Borscht Belt

A postcard from the Concord Hotel, one of the prominent Borscht Belt resorts, from the 1930s or 1940s./Boston Public Library/flickr-CC
A postcard from the Concord Hotel, one of the prominent Borscht Belt resorts, from the 1930s or 1940s./Boston Public Library/flickr-CC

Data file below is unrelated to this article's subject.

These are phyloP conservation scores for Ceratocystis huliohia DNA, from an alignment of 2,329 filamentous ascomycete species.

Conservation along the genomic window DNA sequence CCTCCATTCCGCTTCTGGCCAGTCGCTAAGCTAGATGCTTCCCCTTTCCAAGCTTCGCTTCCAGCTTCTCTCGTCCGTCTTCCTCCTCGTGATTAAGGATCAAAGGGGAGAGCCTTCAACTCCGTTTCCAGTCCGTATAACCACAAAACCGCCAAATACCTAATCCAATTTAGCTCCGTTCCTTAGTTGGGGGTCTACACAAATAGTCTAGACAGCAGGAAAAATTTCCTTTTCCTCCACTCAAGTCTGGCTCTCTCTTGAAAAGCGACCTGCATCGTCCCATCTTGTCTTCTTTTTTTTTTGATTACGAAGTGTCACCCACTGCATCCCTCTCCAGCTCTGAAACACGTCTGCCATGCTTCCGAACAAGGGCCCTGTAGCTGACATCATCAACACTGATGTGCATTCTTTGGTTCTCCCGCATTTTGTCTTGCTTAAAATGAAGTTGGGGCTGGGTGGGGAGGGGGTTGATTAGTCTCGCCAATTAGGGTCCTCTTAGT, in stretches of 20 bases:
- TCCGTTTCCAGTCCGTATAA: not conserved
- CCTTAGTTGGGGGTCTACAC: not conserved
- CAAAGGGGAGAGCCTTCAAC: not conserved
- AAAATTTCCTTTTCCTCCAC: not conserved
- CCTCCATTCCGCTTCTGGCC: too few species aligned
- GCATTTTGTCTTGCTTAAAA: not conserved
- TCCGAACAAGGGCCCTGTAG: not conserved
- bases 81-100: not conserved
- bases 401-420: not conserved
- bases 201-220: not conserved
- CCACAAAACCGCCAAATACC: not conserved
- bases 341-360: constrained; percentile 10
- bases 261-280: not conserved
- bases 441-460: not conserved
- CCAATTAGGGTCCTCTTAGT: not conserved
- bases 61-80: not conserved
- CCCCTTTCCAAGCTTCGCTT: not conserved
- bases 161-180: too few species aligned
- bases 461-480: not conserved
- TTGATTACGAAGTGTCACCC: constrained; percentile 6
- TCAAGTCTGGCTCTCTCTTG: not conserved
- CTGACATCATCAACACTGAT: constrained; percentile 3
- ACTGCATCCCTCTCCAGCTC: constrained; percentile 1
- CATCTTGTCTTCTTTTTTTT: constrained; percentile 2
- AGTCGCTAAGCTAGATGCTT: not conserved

An informal term for the summer resorts of the Catskill Mountains in upstate New York that primarily catered to Ashkenazic Jewish families in the mid-20th century. These resorts, now mostly closed or under new management, were a popular vacation spot for New York City Jews between the 1920s and 1970s. The name, a play on the Bible Belt, came from borscht, a beet soup popular with Eastern European Jewish immigrants. This collection of bungalow colonies and hotels developed in part to accommodate Jewish families who were sometimes denied admission to other resorts because of anti-Semitism. Many Jewish comedians and performers got their start in the Borscht Belt. The 1987 movie “Dirty Dancing” immortalized Borscht Belt culture, which included lavish meals, afternoon dance lessons and evening entertainment.

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